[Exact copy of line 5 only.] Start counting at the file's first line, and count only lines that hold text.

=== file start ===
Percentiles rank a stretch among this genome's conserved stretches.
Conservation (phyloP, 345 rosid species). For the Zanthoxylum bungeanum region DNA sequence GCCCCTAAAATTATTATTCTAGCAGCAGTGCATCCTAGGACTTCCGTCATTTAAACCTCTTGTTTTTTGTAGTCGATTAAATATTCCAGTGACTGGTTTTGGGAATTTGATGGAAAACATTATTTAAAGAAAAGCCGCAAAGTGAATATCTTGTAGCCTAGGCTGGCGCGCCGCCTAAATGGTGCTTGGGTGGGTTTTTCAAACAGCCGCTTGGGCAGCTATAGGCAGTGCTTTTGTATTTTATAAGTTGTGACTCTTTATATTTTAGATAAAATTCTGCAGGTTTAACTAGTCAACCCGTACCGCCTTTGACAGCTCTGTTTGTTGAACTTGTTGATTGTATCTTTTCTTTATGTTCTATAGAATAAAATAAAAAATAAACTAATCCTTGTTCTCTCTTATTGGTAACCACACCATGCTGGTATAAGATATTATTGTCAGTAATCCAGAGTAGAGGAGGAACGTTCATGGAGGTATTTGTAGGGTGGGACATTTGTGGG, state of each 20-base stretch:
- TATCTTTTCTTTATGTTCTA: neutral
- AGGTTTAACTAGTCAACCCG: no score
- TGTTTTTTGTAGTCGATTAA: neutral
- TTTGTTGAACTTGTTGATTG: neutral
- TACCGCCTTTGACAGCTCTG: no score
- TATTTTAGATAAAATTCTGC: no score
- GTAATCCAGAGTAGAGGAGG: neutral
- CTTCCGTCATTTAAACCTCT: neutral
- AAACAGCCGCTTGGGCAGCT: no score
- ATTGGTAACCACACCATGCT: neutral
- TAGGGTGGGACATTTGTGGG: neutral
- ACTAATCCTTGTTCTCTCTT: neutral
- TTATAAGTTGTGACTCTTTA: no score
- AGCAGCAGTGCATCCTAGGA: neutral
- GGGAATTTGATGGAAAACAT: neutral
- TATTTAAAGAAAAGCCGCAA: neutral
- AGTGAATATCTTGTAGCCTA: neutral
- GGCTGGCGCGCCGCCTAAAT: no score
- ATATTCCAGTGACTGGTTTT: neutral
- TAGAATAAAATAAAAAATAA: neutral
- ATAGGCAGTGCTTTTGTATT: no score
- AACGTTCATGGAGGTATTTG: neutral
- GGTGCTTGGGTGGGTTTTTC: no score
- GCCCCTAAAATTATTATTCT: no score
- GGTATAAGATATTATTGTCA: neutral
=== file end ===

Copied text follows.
- TGTTTTTTGTAGTCGATTAA: neutral